Lightness, strength and flexibility are the hallmarks of bamboo. So it’s no wonder the woody grass has been used for centuries for practical purposes.
It’s only been in the last 70 years or so, though, that bamboo work has been widely praised as art—something worthwhile beyond its use in basket and furniture making or building and road construction. And as evidenced in Herron Galleries’ latest show, “Discovering Japanese Bamboo Art” (through April 16), artists working in this medium can combine stunning craftsmanship with artistic vision to create a range of wonders.
The handsomely presented exhibition draws from the Rusty and Ann Harrison Collection and was sparked by Herron dean Valerie Eickmeier’s visit to the Harrisons’ home in Attica. The couple’s interest in such work, she learned, was seeded by Rusty’s service in the Philippines and Vietnam, followed by visits to foundries through his work with Harrison Steel Castings Co. An artist herself, Ann studied textiles and metal-smithing at Indiana University. Together, they initially focused on contemporary work but eventually began looking backward, amassing a collection that includes work by artists designated as Living National Treasures of Japan.
At the Herron show, with dozens of pieces displayed in a single gallery, it’s difficult to decide where to look first. Some options: the dramatic waterfall effect of Honma Hideaki’s “Torrent,” the triangular tangle of Nakatomi Hajime’s “Prism,” and Yako Hodo’s Death-Star-like “My UFO,” a large ball with a round tunnel through it.
A few of the pieces on display, such as Tanabe Kochikusai’s dense “Water Basin,” appear to maintain a connection to bamboo’s practical roots. Yufu Shohaku’s “Graceful Dragon,” highlighted by its deliberately blurry diagonal stripes, doesn’t try to hide the possibility that it can be used as a container (not that any sensible person would).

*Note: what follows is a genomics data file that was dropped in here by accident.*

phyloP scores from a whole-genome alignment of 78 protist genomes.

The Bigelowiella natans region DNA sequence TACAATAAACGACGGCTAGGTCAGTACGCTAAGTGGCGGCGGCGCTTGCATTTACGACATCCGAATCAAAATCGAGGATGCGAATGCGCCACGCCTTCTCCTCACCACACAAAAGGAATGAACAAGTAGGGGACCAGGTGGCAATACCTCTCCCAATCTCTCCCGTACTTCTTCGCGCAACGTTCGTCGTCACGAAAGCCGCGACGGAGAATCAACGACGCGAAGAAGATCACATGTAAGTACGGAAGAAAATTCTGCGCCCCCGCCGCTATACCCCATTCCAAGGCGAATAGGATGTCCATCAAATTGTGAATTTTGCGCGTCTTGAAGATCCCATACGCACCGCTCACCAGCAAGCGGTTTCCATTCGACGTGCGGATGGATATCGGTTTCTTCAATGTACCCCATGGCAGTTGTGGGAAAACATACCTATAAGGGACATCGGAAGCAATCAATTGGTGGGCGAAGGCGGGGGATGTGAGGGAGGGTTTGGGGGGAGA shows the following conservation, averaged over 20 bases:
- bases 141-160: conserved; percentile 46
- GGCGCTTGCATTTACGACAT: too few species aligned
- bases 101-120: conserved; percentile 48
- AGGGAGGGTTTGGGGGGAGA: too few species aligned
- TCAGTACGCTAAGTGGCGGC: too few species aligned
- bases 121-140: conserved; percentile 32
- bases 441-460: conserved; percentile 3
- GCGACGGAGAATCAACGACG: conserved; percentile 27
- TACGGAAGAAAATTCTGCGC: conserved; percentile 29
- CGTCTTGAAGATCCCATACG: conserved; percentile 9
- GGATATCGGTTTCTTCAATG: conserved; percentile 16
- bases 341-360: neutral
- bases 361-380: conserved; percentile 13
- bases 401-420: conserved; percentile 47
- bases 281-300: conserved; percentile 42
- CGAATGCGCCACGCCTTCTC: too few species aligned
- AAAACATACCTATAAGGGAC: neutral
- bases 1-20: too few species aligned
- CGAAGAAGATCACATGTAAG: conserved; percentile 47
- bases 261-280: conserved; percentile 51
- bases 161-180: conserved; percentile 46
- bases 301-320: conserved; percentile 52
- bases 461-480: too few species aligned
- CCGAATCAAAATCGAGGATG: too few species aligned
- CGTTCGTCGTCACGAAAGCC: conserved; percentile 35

Others, including multiple pieces by Torii Ippo, appear deliberately fragmented, daring the viewer to envision a larger piece they were once a part of. “Wind Wave” is reminiscent of a shaving from a carpenter’s plane. “Piercing the Sky” hints at the remains of an old roller coaster. Still others, most prominently Monden Kogyoku’s “Shape of Ancient Clay Figurine,” feel like three-dimensional optical illusions, folding in on themselves in a way that makes the bamboo strips seem endless.
The exhibition is supplemented by a wholly professional catalog, created primarily by Herron students, alumni and faculty. The exception is the introductory essay “When is a Basket Not a Basket?” by Robert T. Coffland, who gives a brief but worthwhile and insightful introduction to the subject.•
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